Opening with a diverse set of songs – the airy Blues Rock of ‘Man Out of Time’; the soulful deep southern Gospel infused ‘Wade waist Deep’ and the ‘Folkified’ country breeze of ‘Heartbreak Alley’ Thomas Wynn and the Believers manage to encapsulate all of the reasons why bands should expand their music outlook. That still, of course, leaves you wondering what comes next. Fear not it’s all good.
With vocals from brother Thomas and his younger sister Olivia Wynn Roche there’s a nice richness in the melding of vocals that gives the music a nice shimmering quality. With a sound that takes from Gospel, Soul, Blues, and older traditional American music there’s the essence of bands like the Marshall Tucker Band, fellow Floridians The Allmans, and Canadian’s The Band amidst the Gospel and Country primary influences.
On a spiritual album that threads it’s influences through the well worn cloth of American music it’s tracks like the wonderfully moving ‘My Eyes Won’t Be Open’ and the even more powerful ‘I Don’t Regret’ that really shine; while songs like the almost perfunctory ‘Thin Love’ add nice sparkly baubles to the mix that seem superfluous at first but greatly enhance the whole upon reflection.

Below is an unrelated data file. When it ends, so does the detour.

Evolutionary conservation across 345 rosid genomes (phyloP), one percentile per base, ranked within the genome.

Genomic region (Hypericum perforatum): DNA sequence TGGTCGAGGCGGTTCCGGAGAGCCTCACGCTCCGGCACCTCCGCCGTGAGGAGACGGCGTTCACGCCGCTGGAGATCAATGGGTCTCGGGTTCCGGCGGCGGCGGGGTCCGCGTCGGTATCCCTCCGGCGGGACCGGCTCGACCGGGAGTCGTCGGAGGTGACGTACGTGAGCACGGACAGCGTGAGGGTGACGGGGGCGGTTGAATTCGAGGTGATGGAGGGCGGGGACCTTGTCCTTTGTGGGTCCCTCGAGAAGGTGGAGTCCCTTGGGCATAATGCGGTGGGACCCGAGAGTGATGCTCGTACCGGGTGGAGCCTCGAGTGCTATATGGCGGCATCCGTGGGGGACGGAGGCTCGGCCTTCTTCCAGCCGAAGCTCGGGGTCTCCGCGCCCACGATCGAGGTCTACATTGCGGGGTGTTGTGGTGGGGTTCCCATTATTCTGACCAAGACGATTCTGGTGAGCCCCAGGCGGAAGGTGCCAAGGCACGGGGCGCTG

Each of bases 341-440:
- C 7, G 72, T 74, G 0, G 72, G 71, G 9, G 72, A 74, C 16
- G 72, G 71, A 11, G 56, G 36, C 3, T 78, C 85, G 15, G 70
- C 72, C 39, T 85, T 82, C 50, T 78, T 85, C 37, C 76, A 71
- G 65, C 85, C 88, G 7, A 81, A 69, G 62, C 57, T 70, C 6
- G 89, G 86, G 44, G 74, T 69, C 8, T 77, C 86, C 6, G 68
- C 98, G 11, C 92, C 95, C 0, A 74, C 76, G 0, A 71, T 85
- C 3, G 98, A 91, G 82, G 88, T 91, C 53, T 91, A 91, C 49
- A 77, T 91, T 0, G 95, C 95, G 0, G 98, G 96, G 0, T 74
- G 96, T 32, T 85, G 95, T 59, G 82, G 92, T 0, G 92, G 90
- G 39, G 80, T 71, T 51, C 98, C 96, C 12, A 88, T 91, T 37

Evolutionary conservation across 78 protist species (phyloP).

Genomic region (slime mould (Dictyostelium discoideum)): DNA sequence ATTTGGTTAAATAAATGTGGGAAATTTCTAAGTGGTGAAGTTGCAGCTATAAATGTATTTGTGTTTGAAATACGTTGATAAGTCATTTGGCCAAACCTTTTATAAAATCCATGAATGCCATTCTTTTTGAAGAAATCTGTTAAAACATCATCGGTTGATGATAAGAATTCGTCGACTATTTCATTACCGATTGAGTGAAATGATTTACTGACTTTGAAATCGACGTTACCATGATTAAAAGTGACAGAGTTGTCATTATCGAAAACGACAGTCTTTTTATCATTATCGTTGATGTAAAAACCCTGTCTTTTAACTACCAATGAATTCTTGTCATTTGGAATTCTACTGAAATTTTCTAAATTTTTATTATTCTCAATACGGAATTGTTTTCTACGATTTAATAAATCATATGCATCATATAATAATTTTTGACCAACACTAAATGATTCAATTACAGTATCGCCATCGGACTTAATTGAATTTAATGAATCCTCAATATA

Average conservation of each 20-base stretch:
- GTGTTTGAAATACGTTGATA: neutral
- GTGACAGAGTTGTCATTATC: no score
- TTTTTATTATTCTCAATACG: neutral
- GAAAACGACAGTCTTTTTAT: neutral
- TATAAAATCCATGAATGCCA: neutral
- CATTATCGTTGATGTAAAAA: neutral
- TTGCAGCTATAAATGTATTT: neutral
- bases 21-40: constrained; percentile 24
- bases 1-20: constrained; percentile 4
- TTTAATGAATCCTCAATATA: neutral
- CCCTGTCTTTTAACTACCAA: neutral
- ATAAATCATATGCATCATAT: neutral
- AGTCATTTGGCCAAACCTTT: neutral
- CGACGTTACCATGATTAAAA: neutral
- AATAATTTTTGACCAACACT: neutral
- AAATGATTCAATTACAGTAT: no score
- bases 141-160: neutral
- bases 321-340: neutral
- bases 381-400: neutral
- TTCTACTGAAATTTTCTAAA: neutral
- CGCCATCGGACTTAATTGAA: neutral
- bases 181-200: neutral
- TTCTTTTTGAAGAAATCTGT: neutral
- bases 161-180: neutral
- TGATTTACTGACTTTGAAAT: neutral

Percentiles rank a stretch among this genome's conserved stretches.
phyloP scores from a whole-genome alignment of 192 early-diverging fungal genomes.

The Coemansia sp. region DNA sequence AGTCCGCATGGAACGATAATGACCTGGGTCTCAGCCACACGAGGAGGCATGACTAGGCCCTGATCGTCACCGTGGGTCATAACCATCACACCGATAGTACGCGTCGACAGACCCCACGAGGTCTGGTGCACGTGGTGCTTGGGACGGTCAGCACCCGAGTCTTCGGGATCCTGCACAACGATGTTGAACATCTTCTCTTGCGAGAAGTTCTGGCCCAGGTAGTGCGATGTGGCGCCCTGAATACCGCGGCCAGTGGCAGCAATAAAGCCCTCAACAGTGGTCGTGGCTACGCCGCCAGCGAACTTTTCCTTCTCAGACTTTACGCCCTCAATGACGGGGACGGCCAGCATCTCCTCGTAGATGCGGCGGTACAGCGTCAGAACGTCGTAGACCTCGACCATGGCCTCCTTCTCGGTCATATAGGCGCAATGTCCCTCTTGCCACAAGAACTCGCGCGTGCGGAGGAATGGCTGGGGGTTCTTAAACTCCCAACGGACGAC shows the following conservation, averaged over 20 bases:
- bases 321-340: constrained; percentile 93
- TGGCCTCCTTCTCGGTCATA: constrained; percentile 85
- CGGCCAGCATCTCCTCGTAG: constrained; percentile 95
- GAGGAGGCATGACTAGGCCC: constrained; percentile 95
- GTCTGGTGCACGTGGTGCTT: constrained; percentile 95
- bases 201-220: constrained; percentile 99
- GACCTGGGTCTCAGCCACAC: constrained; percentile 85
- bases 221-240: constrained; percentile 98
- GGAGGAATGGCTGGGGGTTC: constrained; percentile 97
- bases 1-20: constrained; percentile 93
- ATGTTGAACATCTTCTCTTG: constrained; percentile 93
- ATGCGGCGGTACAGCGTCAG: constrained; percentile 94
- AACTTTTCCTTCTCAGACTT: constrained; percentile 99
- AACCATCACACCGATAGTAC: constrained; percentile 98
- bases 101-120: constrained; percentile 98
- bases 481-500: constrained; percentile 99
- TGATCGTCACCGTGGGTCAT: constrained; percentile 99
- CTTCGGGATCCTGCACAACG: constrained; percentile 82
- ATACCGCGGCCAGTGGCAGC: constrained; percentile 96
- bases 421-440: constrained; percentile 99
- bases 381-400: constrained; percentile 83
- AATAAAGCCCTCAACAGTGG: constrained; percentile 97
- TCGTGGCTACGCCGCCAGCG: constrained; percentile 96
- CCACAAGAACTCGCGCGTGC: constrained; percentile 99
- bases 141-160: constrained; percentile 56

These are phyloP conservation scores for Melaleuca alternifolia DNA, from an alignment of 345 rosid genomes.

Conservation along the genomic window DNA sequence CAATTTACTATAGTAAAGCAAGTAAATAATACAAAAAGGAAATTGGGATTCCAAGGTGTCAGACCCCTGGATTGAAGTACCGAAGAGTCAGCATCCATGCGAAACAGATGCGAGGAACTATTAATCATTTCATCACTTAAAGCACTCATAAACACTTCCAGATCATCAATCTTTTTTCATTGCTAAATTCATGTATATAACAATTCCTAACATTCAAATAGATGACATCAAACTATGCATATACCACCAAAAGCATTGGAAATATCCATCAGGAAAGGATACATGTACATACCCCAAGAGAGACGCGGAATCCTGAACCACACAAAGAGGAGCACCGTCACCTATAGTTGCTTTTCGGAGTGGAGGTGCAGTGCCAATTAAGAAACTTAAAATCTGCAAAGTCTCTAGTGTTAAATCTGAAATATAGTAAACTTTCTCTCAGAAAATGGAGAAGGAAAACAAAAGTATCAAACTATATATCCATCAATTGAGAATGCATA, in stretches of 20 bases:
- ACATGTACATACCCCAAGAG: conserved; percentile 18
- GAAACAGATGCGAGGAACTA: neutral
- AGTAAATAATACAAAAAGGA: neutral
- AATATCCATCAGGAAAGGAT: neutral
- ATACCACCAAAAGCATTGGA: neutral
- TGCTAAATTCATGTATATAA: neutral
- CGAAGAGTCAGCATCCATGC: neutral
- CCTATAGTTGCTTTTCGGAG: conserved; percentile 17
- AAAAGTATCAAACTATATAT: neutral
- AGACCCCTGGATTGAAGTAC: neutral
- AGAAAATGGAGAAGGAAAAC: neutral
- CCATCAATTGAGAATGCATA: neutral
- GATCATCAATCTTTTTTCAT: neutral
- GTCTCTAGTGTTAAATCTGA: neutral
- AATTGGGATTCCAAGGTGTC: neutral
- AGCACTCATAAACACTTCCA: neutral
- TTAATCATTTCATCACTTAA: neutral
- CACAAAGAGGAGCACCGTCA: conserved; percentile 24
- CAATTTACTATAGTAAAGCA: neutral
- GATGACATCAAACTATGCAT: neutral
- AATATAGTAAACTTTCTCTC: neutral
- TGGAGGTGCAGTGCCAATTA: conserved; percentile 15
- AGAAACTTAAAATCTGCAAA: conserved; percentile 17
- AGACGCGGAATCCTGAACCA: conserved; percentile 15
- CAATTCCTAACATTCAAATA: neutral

A little for the rockers comes in the form of mid-album tracks like the gloriously rich organ-drenched ‘You Can’t Hurt Me’ (Cream meets Blackberry Smoke); the brooding, bursting classic rock of ‘Mountain Fog’ and the wailing vintage Aerosmith meets Zeppelin stew of ‘Burn as One’.
After that hearty burst it’s down to earth again for the acoustic-opened wholesome Allman-like groove of ‘Feel the Good’ before the dark, swampy ‘We Could All Die Screaming’ cuts in before we’re lifted aloft again by the sparse and soulful closer ‘Turn It Into Gold’.
This could well be one of the best albums of 2017.